• Between April and August, the self-employed experienced little economic recovery, with hours and incomes being significantly lower than the same time last year, and 58% reporting having less work than usual in August. Solo self-employed and older workers continue to be the most negatively affected.
  • Self-employed individuals who find work through apps - such as private hire drivers - are among the least negatively affected, with a third reporting having more work than usual.
  • At the same time, many consider their health to be at risk but continue to work due to concerns about losing their job, strongly suggesting a one-sided flexibility in these 'gig economy' jobs.
  • One fifth of workers consider it likely that they will leave self-employment. This is higher among less risk-averse workers, younger workers, and those excluded from government support.
  • Self-employed workers are now pushing back their expectations on when their business will be back to normal. 21% of respondents say they have returned to normal business levels, and only about 20% expect to resume their regular activity by December.
  • Schools reopening has lifted some of the pressure off self-employed parents, whose work was adversely affected by the intensified caregiving responsibilities during the lockdown.

The CIPD and Adecco have released their Autumn labour market outlook:

  • 30% of employers plan to make redundancies in the three months to December 2020.
  • Employers are using a wide range of tactics to stave off redundancies where possible. These include temporary lay-offs or furloughing staff (41%), redeployment (37%), recruitment freezes (32%), freezing or delaying wage increases (29%) and cutting bonuses (29%).
  • Employers anticipating making redundancies in the next three months are expecting to cut a lower proportion of their workforce compared with the summer.
  • The healthcare and education sectors expect to see increased staffing levels during autumn.
  • Manufacturing, finance and insurance, hospitality and construction expect to see their workforces shrink.
  • Employers received a median of ten applications for the most recent professional-level role they advertised for, higher than the seven applications they reported receiving in the summer. By comparison, the mean number of applicants employers received for professional-level roles was 56.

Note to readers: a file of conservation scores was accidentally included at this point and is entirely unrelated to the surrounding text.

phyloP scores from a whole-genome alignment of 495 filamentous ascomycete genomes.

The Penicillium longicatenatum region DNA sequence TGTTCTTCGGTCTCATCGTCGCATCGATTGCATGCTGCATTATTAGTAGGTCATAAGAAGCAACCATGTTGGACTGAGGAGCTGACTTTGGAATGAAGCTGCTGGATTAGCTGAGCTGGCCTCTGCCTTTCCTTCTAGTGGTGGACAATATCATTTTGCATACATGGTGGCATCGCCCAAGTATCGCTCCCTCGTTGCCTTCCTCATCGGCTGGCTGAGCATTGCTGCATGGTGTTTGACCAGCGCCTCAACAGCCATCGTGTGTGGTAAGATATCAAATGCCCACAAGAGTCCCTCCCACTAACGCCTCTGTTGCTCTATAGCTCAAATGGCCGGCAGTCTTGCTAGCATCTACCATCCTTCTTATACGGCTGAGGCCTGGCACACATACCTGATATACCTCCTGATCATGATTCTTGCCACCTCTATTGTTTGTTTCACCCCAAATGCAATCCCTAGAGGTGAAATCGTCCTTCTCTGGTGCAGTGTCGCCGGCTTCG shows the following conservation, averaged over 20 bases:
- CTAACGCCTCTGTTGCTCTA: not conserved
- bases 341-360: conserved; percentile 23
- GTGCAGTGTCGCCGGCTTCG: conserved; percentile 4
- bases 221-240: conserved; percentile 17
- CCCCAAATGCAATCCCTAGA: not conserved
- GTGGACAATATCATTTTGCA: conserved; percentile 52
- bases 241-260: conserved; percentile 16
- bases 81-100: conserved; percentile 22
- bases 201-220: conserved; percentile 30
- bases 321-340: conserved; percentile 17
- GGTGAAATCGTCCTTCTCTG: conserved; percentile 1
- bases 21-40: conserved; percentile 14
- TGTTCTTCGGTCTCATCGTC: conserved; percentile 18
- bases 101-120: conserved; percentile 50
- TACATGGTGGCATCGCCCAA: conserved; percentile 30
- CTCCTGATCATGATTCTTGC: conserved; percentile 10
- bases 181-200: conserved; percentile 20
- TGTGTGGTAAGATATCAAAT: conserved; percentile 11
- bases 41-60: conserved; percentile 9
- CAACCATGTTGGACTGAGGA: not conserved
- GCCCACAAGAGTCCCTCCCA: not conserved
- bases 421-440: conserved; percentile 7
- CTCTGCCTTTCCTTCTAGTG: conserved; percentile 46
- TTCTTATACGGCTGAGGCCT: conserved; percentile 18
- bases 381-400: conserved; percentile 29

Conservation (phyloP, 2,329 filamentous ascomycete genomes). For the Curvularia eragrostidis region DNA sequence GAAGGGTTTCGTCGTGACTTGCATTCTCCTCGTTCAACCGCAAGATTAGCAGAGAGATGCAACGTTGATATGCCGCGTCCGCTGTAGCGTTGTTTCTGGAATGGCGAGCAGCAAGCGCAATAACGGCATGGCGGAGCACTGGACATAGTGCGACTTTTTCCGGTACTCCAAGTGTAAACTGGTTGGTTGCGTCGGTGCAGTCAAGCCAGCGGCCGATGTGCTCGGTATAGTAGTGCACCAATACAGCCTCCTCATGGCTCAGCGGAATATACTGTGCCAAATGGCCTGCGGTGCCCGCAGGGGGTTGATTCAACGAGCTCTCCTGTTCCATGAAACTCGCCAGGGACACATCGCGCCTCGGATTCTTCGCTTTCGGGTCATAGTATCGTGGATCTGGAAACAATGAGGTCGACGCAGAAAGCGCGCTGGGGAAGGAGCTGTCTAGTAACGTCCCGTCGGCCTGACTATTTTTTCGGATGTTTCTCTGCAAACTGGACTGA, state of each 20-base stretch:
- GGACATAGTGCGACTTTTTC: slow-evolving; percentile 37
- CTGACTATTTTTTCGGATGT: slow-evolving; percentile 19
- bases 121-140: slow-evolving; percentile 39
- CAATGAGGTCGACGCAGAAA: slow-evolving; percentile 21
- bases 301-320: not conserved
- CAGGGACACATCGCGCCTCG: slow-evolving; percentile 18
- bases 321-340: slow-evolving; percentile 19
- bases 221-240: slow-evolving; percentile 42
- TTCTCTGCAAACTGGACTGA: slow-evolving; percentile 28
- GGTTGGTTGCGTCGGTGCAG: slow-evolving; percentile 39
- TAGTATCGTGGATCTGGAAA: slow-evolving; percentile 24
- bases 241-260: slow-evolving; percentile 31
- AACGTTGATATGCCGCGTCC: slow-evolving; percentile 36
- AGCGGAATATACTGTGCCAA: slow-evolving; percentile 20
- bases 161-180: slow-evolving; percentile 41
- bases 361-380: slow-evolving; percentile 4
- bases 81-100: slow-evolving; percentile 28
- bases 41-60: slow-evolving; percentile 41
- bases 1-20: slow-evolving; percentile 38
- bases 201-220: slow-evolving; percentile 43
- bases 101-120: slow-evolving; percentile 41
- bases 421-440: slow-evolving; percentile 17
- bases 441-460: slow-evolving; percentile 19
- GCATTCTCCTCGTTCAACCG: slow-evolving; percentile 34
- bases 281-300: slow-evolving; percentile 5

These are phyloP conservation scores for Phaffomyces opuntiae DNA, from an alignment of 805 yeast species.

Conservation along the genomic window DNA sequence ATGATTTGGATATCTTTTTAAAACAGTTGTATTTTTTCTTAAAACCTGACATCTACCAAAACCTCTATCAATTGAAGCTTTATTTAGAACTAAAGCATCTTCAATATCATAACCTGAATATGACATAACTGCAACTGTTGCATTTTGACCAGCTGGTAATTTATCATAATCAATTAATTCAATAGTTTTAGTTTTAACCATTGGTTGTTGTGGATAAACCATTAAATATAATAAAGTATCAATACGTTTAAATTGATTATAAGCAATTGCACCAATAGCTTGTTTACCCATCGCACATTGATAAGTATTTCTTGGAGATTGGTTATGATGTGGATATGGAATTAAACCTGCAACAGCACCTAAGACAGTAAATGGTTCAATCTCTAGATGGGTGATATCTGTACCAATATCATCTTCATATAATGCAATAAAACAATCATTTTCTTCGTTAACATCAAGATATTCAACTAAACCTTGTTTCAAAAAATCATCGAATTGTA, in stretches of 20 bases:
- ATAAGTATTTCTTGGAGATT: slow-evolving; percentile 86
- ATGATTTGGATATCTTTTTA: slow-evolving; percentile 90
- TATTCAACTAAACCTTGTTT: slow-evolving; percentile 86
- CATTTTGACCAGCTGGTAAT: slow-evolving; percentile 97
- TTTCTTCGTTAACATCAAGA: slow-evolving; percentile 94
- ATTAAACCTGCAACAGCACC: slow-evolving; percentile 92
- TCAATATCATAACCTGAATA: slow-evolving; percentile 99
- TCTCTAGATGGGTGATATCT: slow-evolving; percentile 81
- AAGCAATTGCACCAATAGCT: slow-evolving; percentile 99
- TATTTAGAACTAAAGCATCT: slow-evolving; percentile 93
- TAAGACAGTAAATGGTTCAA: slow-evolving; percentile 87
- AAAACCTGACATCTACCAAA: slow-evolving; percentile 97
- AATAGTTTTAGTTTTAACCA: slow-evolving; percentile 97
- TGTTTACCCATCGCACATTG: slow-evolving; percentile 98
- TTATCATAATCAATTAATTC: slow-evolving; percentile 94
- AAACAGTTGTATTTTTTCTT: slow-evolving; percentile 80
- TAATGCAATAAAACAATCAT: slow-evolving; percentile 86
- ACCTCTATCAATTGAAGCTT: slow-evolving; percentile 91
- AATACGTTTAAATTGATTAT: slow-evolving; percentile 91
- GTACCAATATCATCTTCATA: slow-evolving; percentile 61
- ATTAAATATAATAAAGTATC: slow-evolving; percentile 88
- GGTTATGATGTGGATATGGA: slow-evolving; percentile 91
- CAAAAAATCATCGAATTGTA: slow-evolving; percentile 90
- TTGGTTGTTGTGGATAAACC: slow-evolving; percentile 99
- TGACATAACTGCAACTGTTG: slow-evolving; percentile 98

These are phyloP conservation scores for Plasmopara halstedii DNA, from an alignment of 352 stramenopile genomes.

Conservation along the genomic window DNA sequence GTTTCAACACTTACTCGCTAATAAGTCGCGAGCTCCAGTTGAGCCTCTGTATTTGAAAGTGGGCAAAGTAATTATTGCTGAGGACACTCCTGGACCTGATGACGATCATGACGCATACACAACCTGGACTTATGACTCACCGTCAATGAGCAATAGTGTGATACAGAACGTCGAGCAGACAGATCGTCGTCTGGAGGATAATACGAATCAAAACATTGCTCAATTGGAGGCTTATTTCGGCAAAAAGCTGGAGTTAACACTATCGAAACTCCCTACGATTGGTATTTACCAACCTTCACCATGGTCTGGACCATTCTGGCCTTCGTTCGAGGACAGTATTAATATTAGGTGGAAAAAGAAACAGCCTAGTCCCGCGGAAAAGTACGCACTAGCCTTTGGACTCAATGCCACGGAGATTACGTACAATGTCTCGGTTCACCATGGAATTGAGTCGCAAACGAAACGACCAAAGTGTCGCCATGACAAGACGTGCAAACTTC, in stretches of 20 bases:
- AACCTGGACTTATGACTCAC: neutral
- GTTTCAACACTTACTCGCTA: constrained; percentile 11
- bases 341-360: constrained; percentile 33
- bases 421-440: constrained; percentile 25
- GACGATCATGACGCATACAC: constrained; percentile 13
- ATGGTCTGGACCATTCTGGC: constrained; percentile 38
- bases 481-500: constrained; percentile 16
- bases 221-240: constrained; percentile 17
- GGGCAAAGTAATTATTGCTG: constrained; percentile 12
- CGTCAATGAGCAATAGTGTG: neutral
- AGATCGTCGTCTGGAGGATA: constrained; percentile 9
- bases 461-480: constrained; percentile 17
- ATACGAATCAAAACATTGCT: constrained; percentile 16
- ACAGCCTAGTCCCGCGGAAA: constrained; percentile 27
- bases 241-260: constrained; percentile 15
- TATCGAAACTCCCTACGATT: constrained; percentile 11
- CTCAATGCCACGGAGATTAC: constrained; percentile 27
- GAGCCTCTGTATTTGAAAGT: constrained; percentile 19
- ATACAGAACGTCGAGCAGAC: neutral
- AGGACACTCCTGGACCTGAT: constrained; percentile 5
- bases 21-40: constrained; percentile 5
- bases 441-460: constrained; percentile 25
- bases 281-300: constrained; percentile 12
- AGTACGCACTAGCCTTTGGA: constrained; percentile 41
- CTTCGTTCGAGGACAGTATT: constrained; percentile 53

Indeed's Hiring Lab continues to report, this time to 6th November:

  • Job postings on Indeed UK stood 44% below last year's trend as of November 6, unchanged from the previous week.
  • Lower wage jobs are bearing the brunt as tighter restrictions hit in-person services.
  • But high-paid jobs and sectors supporting the stay-at-home economy are faring better.
  • Improvements in job posting trends over the latest month were led by chemical engineering (mainly gas engineers). Certain healthcare occupations like medical technicians and physicians & surgeons saw improvements.
  • London remains below half of 2019 job posting levels.

The Learning and Work Institute have issued a report, Learning Ladders, on the role of adult training in progressing from low pay:

  • Workers are more likely to escape low pay if they are younger, live in London, have a more privileged background, work in a professional occupation and are a white international migrant.
  • Participating in a higher number of training days significantly increased the likelihood of escaping from low pay. Low paid workers with higher prior qualification levels are also more likely to progress.
  • The three significant predictors of participation in training (after accounting for interactions between different characteristics) were: higher prior qualification levels, being female and living outside of London.
  • Individuals undertaking higher levels of learning are more likely to escape low pay. Level 3 courses (A-level or equivalent) were found to significantly increase the earnings of low paid workers by an average of 5%.

And finally, two handy links for stats on the pandemic: